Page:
Hein, Emily Carter, U. of Michigan, Ann Arbor, MI - To aid research on 'Out of the Archive: Coptic Language Ideologies in Berlin, Germany,' supervised by Dr. Judith T. Irvine
EMILY JANE HEIN, then a student at University of Michigan, Ann Arbor, Michigan, received funding in November 2005 to aid research on 'Out of the Archive: Coptic Language Ideologies in Berlin, Germany,' supervised by Dr. Judith T. Irvine. This project examined the role of the sacred language of Coptic in creating an imagined community for Copts in Berlin, Germany. It explored ideas about Coptic and its relationship to social phenomena (known as language ideologies) as they emerge in textual practices between the Coptic Orthodox Christian community and the academic Coptology community in Germany. Using the techniques of participant observation, interviews, and recording spontaneous conversation, the grantee focused on the three sites where these communities are becoming interconnected: the church, the university, and the monastery. Research findings indicate that it is the act of speaking in structured ways -- independent of particular codes such as Coptic -- that is a defining element of imagined community for Copts in the diaspora. This focus on the pragmatics of language may undermine projects of Coptic language maintenance or revival, but facilitates the creation of the Christian ecumene as a larger religious diaspora in which Copts claim membership. The research findings confirm the importance of focusing on the role of religion, and particularly religious language, in creating new transnational communities.
Keeling, Simon R., U. of Michigan, Ann Arbor, MI - To aid research on 'The Poetry and Music of Conflict: Exploring Bamileke Funeral Performance,' supervised by Dr. Judith T. Irvine
SIMON R. KEELING, then a student at University of Michigan, Ann Arbor, Michigan, received funding in May 2005 to aid research on 'The Poetry and Music of Conflict: Exploring Bamileke Funeral Perform-ance,' supervised by Dr. Judith T. Irvine. This research explored the meanings of music, poetry, and place among Bamiléké members of music and finance associations in Bangangté, Cameroon. The grantee attended the weekly meetings and rehearsals of some such groups, and arranged private music and language lessons. Attending and performing at mourning rites are among the most important func-tions of the groups. Music was recorded at rehearsals, lessons, and performances. Most song texts con-cerned: 1) responsibility to kin; 2) death, ritual, and the afterlife; or 3) the connections between ritual, kin-groups, and villages. The third theme includes traditions of naming which include both 'given' names and predictable names based on these connections. Decisions about which name to use when seem to be a significant poetic resource. Consultants' talk about villages and values demonstrated that the near-sacred spaces of village farms are crucial to how they understand power, beauty, and ethics. Working with micro-financial institutions showed that Bangangté is a place where the emotional intensity of poverty and gen-erosity is entangled with that of ritual and place. Making music together is neither tangential nor superfi-cial to such complexities; it develops, contains, deepens, permits and celebrates intimacy and affective in-tensity. All of this was going on in a context also shaped by a discourse of 'modernity' which cast 'village' practices in a negative light. Therefore, the Bamiléké of Bangangte are engaged in struggles for prestige which run through music and daily life.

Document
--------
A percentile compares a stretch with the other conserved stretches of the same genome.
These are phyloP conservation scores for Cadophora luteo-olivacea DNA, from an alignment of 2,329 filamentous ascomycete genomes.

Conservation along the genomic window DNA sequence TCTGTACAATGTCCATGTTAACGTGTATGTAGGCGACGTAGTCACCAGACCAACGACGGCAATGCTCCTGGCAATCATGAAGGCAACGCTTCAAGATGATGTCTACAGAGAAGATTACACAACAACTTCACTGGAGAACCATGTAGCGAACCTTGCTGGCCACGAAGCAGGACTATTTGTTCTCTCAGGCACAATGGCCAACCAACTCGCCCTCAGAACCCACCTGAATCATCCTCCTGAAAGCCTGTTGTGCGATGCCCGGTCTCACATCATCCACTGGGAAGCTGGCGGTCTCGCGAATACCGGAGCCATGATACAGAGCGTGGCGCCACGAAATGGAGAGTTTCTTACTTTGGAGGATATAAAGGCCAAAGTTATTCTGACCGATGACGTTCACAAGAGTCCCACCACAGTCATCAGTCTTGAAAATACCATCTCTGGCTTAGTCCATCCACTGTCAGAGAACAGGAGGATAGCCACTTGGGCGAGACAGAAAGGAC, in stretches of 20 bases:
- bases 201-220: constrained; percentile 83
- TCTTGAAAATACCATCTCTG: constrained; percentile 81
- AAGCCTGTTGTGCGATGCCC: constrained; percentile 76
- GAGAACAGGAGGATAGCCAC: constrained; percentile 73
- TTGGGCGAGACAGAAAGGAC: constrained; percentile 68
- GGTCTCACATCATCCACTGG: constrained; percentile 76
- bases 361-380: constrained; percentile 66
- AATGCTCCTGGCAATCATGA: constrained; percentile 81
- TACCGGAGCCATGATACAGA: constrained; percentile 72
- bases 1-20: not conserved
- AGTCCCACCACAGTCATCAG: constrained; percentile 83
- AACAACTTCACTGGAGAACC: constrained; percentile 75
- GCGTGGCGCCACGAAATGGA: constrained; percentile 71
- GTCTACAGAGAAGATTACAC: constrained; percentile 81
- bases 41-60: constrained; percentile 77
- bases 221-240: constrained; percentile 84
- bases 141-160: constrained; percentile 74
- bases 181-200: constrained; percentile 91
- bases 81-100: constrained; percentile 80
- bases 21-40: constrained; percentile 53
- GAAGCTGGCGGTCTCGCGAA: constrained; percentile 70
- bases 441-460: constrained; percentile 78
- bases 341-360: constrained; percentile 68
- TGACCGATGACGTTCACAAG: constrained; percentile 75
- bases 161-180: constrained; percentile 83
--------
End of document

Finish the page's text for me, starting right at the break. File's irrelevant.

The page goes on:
McComsey, Melanie, U. of California, San Diego, La Jolla, CA - To aid research on 'Bilingual Spaces: Socialization to Spatialized Practice in Spanish and Juchitán Zapotec,' supervised by Dr. John B. Haviland
MELANIE McCOMSEY, then a student at University of California, San Diego, La Jolla, California, was awarded funding in April 2011 to aid research on 'Bilingual Spaces: Socialization to Spatialized Practice in Spanish and Juchitán Zapotec,' supervised by Dr. John B. Haviland. This project offers a fresh perspective on the classic problem of linguistic relativity associated with Humboldt, Sapir, and Whorf. It draws on ethnographic and semi-experimental linguistic data collected over two years of fieldwork with bilingual speakers of Spanish and Juchitan Zapotec, an Otomanguean language spoken in Juchitan, Oaxaca, Mexico. Because the languages differ in their spatial grammar, and because the speakers differ in their bilingual proficiency in the two languages, the researcher was able to investigate whether different cognitive styles are related to specific linguistic codes. Research found that some changes in spatial cognitive style are happening independently of changes in the grammars of Spanish and Zapotec. This suggests that ways of thinking about space may not be coupled to individual linguistic codes, but can vary as part of a local system of practice and communication. It was also found that embodied interactions with the rapidly modernizing built environment in Juchitan affect how children learn particular styles of spatial problem solving. This project contributes to the fields of linguistic relativity and language contact, showing how multiple worldviews are created and lived through practice within a single speech community.